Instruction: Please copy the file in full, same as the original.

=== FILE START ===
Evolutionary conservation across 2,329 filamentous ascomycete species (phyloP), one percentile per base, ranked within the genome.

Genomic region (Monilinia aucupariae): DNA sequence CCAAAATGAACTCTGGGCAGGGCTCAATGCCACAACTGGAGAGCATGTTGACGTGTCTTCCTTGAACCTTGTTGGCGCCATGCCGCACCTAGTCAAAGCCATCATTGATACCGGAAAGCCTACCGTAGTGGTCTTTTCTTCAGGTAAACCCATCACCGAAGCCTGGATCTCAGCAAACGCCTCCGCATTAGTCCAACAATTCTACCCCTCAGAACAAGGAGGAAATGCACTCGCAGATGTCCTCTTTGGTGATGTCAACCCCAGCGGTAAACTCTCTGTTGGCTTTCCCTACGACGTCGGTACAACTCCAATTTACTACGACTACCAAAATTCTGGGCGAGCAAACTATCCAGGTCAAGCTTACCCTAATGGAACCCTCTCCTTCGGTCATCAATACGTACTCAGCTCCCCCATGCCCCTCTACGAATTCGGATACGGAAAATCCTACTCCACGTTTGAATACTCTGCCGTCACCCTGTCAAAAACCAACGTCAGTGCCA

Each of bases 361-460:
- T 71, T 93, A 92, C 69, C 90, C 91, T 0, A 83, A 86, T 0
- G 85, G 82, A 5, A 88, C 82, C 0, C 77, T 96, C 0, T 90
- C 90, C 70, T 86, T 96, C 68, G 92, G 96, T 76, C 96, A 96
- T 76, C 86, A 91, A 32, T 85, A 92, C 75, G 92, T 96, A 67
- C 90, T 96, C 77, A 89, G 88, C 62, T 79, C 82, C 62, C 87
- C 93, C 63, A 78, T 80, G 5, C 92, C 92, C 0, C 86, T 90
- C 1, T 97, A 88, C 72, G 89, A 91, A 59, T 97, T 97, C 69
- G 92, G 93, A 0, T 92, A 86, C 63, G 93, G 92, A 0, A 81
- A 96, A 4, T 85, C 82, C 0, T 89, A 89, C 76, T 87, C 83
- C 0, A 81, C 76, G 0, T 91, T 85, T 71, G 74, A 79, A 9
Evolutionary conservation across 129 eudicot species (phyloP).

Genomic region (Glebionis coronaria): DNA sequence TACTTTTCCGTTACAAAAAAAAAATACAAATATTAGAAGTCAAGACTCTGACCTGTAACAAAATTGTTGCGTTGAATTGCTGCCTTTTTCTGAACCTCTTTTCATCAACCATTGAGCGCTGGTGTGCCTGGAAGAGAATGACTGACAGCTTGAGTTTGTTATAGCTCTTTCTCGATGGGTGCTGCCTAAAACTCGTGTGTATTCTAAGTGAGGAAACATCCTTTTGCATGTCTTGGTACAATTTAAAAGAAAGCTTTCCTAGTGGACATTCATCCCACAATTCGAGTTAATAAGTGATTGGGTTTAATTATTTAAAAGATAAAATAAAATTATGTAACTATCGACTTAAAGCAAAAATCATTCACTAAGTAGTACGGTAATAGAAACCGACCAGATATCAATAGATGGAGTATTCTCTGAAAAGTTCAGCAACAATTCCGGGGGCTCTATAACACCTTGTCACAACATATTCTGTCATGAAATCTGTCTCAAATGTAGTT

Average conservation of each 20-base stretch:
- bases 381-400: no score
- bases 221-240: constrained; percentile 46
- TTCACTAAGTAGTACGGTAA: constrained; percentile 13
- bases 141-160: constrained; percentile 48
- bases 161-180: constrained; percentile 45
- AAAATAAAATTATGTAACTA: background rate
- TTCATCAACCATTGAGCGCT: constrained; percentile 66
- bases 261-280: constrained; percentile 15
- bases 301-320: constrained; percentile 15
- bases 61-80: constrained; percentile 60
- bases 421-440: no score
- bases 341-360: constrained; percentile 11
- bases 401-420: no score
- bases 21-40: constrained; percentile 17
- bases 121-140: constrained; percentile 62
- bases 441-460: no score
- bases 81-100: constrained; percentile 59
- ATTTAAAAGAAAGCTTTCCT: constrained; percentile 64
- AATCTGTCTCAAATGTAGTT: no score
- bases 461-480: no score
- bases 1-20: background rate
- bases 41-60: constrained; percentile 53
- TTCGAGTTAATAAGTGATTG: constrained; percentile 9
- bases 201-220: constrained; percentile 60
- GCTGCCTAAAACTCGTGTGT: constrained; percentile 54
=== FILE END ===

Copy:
Evolutionary conservation across 2,329 filamentous ascomycete species (phyloP), one percentile per base, ranked within the genome.

Genomic region (Monilinia aucupariae): DNA sequence CCAAAATGAACTCTGGGCAGGGCTCAATGCCACAACTGGAGAGCATGTTGACGTGTCTTCCTTGAACCTTGTTGGCGCCATGCCGCACCTAGTCAAAGCCATCATTGATACCGGAAAGCCTACCGTAGTGGTCTTTTCTTCAGGTAAACCCATCACCGAAGCCTGGATCTCAGCAAACGCCTCCGCATTAGTCCAACAATTCTACCCCTCAGAACAAGGAGGAAATGCACTCGCAGATGTCCTCTTTGGTGATGTCAACCCCAGCGGTAAACTCTCTGTTGGCTTTCCCTACGACGTCGGTACAACTCCAATTTACTACGACTACCAAAATTCTGGGCGAGCAAACTATCCAGGTCAAGCTTACCCTAATGGAACCCTCTCCTTCGGTCATCAATACGTACTCAGCTCCCCCATGCCCCTCTACGAATTCGGATACGGAAAATCCTACTCCACGTTTGAATACTCTGCCGTCACCCTGTCAAAAACCAACGTCAGTGCCA

Each of bases 361-460:
- T 71, T 93, A 92, C 69, C 90, C 91, T 0, A 83, A 86, T 0
- G 85, G 82, A 5, A 88, C 82, C 0, C 77, T 96, C 0, T 90
- C 90, C 70, T 86, T 96, C 68, G 92, G 96, T 76, C 96, A 96
- T 76, C 86, A 91, A 32, T 85, A 92, C 75, G 92, T 96, A 67
- C 90, T 96, C 77, A 89, G 88, C 62, T 79, C 82, C 62, C 87
- C 93, C 63, A 78, T 80, G 5, C 92, C 92, C 0, C 86, T 90
- C 1, T 97, A 88, C 72, G 89, A 91, A 59, T 97, T 97, C 69
- G 92, G 93, A 0, T 92, A 86, C 63, G 93, G 92, A 0, A 81
- A 96, A 4, T 85, C 82, C 0, T 89, A 89, C 76, T 87, C 83
- C 0, A 81, C 76, G 0, T 91, T 85, T 71, G 74, A 79, A 9
Evolutionary conservation across 129 eudicot species (phyloP).

Genomic region (Glebionis coronaria): DNA sequence TACTTTTCCGTTACAAAAAAAAAATACAAATATTAGAAGTCAAGACTCTGACCTGTAACAAAATTGTTGCGTTGAATTGCTGCCTTTTTCTGAACCTCTTTTCATCAACCATTGAGCGCTGGTGTGCCTGGAAGAGAATGACTGACAGCTTGAGTTTGTTATAGCTCTTTCTCGATGGGTGCTGCCTAAAACTCGTGTGTATTCTAAGTGAGGAAACATCCTTTTGCATGTCTTGGTACAATTTAAAAGAAAGCTTTCCTAGTGGACATTCATCCCACAATTCGAGTTAATAAGTGATTGGGTTTAATTATTTAAAAGATAAAATAAAATTATGTAACTATCGACTTAAAGCAAAAATCATTCACTAAGTAGTACGGTAATAGAAACCGACCAGATATCAATAGATGGAGTATTCTCTGAAAAGTTCAGCAACAATTCCGGGGGCTCTATAACACCTTGTCACAACATATTCTGTCATGAAATCTGTCTCAAATGTAGTT

Average conservation of each 20-base stretch:
- bases 381-400: no score
- bases 221-240: constrained; percentile 46
- TTCACTAAGTAGTACGGTAA: constrained; percentile 13
- bases 141-160: constrained; percentile 48
- bases 161-180: constrained; percentile 45
- AAAATAAAATTATGTAACTA: background rate
- TTCATCAACCATTGAGCGCT: constrained; percentile 66
- bases 261-280: constrained; percentile 15
- bases 301-320: constrained; percentile 15
- bases 61-80: constrained; percentile 60
- bases 421-440: no score
- bases 341-360: constrained; percentile 11
- bases 401-420: no score
- bases 21-40: constrained; percentile 17
- bases 121-140: constrained; percentile 62
- bases 441-460: no score
- bases 81-100: constrained; percentile 59
- ATTTAAAAGAAAGCTTTCCT: constrained; percentile 64
- AATCTGTCTCAAATGTAGTT: no score
- bases 461-480: no score
- bases 1-20: background rate
- bases 41-60: constrained; percentile 53
- TTCGAGTTAATAAGTGATTG: constrained; percentile 9
- bases 201-220: constrained; percentile 60
- GCTGCCTAAAACTCGTGTGT: constrained; percentile 54